In my endeavor to finish up the stations of the Waterbury Branch, today we find ourselves at the last remaining station: Seymour. Seymour is a little town located in the Naugatuck Valley, named for the 36th Governor of Connecticut, Thomas Henry Seymour. There isn’t much of a “downtown” Seymour, but the closest thing to it is a series of shops located on Main Street. Not far from those shops is Seymour’s Metro-North train station.

Located 75 miles from Grand Central, a trip from Seymour station to the city takes a bit over two hours. Because there is no direct service, a transfer is required at either Stamford or most commonly, Bridgeport. The station has all of the Waterbury Branch amenities we’ve come to love: a nice wooden box serving as a low-level platform, and a lack of ticket vending machines. But as a Waterbury Branch rider, there is no additional fee for purchasing your ticket on the train.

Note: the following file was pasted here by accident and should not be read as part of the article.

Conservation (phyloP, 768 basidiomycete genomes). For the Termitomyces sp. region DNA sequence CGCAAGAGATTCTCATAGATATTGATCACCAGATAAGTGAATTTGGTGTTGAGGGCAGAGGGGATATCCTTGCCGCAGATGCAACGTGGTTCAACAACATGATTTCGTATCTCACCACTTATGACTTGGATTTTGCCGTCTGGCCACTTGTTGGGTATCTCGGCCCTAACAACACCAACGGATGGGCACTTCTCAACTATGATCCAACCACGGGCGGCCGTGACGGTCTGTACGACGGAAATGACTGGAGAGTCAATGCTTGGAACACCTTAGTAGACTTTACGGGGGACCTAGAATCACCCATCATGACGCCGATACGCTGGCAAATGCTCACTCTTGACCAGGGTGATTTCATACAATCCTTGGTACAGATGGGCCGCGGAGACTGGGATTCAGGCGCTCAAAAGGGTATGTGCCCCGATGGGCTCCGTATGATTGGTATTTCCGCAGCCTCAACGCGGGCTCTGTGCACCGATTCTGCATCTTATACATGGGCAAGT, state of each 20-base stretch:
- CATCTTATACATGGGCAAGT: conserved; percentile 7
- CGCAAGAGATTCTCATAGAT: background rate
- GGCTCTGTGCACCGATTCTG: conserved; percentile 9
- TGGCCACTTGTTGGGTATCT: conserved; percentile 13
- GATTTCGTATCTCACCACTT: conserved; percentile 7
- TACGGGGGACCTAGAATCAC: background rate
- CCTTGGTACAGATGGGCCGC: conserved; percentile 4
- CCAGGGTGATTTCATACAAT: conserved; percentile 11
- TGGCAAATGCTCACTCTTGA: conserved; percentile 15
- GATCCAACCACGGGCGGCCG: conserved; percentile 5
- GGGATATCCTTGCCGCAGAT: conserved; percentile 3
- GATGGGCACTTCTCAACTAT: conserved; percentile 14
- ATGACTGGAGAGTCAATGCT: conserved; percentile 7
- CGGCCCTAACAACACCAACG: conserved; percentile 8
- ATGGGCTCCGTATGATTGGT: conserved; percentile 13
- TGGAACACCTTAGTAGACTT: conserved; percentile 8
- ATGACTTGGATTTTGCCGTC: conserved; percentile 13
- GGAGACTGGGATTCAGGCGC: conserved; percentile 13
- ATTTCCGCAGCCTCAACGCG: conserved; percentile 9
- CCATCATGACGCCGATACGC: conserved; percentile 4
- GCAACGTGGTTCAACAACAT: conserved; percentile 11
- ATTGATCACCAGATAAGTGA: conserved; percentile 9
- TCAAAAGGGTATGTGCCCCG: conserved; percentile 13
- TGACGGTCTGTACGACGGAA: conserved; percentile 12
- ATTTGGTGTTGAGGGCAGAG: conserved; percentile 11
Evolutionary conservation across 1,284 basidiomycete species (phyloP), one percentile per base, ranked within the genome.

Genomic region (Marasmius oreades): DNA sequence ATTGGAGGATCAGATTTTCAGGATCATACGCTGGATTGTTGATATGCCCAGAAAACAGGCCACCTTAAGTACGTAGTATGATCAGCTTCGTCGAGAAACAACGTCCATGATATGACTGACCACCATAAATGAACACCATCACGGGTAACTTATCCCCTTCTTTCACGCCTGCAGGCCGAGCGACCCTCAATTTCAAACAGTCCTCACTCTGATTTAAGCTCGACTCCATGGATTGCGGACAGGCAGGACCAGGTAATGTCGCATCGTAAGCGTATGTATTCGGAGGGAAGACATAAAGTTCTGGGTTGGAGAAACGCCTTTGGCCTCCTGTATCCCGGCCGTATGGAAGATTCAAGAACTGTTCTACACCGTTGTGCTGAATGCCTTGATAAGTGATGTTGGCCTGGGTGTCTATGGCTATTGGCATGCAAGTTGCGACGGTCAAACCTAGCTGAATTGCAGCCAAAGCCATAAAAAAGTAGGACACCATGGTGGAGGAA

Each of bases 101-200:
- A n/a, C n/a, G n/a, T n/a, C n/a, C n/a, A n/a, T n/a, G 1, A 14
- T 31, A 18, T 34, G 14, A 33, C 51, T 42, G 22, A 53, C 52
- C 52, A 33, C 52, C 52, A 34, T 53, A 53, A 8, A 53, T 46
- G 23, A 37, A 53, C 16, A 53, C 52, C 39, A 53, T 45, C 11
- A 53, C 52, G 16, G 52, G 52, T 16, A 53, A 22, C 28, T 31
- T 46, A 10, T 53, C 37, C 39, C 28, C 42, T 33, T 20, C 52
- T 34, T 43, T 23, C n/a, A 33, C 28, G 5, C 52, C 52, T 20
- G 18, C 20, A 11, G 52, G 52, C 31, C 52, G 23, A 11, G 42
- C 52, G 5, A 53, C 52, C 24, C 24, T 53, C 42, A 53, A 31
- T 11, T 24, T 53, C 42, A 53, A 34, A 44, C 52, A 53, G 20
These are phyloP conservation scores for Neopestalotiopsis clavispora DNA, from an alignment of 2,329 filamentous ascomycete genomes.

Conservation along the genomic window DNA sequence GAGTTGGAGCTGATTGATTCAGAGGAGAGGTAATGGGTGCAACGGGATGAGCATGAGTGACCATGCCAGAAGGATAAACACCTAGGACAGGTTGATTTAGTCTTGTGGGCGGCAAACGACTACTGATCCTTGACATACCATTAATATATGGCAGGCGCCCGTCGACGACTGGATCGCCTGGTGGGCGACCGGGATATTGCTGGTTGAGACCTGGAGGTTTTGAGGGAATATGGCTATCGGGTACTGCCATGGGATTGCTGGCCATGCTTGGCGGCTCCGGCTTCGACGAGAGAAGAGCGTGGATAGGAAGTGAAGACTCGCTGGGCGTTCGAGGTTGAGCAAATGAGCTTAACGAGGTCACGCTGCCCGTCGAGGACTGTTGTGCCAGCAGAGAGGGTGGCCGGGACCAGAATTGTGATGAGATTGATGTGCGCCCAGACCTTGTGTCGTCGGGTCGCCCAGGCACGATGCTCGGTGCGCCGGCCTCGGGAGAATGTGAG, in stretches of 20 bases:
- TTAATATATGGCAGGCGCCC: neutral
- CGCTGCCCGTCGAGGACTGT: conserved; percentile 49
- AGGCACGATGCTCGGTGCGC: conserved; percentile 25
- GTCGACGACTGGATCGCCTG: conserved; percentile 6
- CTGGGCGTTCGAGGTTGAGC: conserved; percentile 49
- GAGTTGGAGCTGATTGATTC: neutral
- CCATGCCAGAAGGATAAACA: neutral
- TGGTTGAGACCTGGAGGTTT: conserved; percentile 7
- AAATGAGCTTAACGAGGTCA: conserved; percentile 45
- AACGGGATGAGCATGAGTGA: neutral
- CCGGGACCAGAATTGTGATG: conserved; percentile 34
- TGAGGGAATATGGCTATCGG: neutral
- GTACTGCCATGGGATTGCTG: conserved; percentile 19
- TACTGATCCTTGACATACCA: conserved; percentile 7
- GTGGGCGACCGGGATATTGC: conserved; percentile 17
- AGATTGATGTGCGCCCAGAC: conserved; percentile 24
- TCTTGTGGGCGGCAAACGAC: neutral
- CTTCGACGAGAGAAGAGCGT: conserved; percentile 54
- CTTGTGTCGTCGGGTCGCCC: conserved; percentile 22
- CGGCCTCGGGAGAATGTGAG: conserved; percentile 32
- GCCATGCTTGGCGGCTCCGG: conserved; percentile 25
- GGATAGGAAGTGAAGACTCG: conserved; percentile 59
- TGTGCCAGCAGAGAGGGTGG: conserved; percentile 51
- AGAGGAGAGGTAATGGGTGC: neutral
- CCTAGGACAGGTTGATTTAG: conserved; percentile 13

Tuesday Tour of the New Haven Line:
Waterbury Branch:

Once upon a time (1910), trains to Seymour were this cool.

Other than the aforementioned details, Seymour is a relatively unremarkable station, and not extremely noteworthy for any reason – unless you count homeless people pushing shopping carts. But there is nobody that can tell the story better than Bobby in his post Life on the Waterbury Branch.


5 Responses

  1. Vee White says:

    You have a lot of history on here and lots of beautiful photos.

  2. Do you have any idea what that weird concrete slab thing across the tracks is? I came to Seymour to take some pictures/shoot some video a few weeks ago and spent quite a bit of time trying to figure out WTF it is/used to be.

  3. Robin Rau says:

    The concrete platform across from Seymour station was used by the nearby Keyrite Cable Company to load oversize spools of cable onto flat cars before freight service was discontinued along the Waterbury Branch.

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